A dear friend of mine is a professional self-taught musician. He performs with a handful of bands, playing multiple instruments, crossing over from string to horn, and he even sings. He feeds his hunger for songwriting by exploring far beyond his original talent for guitar playing. While he may have a favorite, each instrument has a place in his practice and performances, and this helps inform his decisions about how and when to play them as he’s writing new songs.
He applies the types of practices that Jane Dunnewold addresses in her new book, Creative Strength Training: Prompts, Exercises and Personal Stories for Encouraging Artistic Genius. (Note that it’s now available with the Creative Success Starter Kit, with a digital issue of Artist Inspiration and a pack of CST Art Prompt cards!) Jane encourages us to step out of our comfort zones by trying this exercise. By doing so, I’m sure you’ll discover more about your art, and yourself.
One of my favorite prompts from Creative Strength Training is to create some type of mixed-media art using 100…of anything. This might lead you to create larger art than you’re accustomed to, depending on which direction you take. The prompt reminds me of one of my favorite art projects, when I yarnbombed a honeysuckle bush-turned-tree in my yard. It took me more than a year, and I didn’t keep track of the skeins or hours, but every single one was well worth the results. I sold that property two years ago, and the public art, as it were, is still displayed in the front yard for all to see. Pretty satisfying!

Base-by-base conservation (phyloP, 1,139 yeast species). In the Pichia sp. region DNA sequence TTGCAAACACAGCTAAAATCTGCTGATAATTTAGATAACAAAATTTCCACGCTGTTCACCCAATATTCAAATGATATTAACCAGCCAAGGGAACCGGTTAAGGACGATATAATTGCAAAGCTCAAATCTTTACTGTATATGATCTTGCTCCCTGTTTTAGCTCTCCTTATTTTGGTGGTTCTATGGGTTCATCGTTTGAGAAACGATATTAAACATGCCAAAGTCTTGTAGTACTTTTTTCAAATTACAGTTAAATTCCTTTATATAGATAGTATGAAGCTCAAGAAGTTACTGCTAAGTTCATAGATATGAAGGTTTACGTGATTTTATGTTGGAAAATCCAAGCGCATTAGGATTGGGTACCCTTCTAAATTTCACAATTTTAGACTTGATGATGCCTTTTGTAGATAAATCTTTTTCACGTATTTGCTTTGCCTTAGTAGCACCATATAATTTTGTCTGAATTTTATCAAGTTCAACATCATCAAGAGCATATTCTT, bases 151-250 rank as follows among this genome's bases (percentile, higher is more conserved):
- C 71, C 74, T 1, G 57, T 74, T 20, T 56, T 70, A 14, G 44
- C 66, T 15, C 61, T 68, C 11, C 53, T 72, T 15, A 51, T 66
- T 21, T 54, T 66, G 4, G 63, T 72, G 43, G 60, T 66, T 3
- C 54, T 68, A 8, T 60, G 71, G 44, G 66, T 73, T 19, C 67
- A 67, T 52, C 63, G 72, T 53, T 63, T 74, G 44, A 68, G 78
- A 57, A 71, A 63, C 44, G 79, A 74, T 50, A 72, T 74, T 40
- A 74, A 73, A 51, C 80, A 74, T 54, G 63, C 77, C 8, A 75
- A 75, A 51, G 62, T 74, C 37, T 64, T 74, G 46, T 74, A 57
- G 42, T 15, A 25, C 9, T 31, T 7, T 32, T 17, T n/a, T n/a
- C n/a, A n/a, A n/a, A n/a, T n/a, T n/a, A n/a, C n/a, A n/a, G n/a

That’s just one example of an outside-of-the-box idea that you can do. What do you have (or can get) 100 of, that you can use for your next mixed-media art project? Sandy Kunkle, whose work is featured in Creative Strength Training, shares how she created a collage based on this exercise.
“I began with a plastic box full of fabric scraps, mostly small ones, backed with fusible adhesive,” Sandy says. “I began pulling out narrow strips. I work primarily in earth tones so there was no need to think about color. I just began laying them on the paper, and when I had a few rows, I ironed them down. I continued to work intuitively until I had used 100 strips. There was some obsessiveness counting the strips, but the real obsession came when I decided to stitch them all down!
“What did I learn? Play really allowed me to move quickly into the zone, and then I was lost in time. As a super planner and organizer, this exercise told me that working intuitively can be freeing. I have been having brief insights about working intuitively all winter, and it’s exciting to have those insights build toward a practice. This little tiny voice is getting louder, telling me that I might find that elusive center deep inside me, from where I have always sought to work.”
Take a moment to consider how a prompt like this can affect your mixed-media art. If you’re ready to have a breakthrough, then click here to get the Creative Success Starter Kit. I’ll leave you with one more thought–it’s a cliche, I know, but my dad said this to me when I was contemplating buying the house I now live in, and I wouldn’t change my decision for anything. I also apply his words to some of the more audacious projects that I do on the side, like writing a novel or managing a vineyard: No guts, no glory.
I hope you find boldness for your creativity today!
Yours in art,
You know I love to tell you about the latest offers at the Interweave store–today only, use the promo code SUN40 for 40% most purchases!
Learn new mixed-media art techniques in this free eBook when you join our newsletter for daily tips, special offers, and more!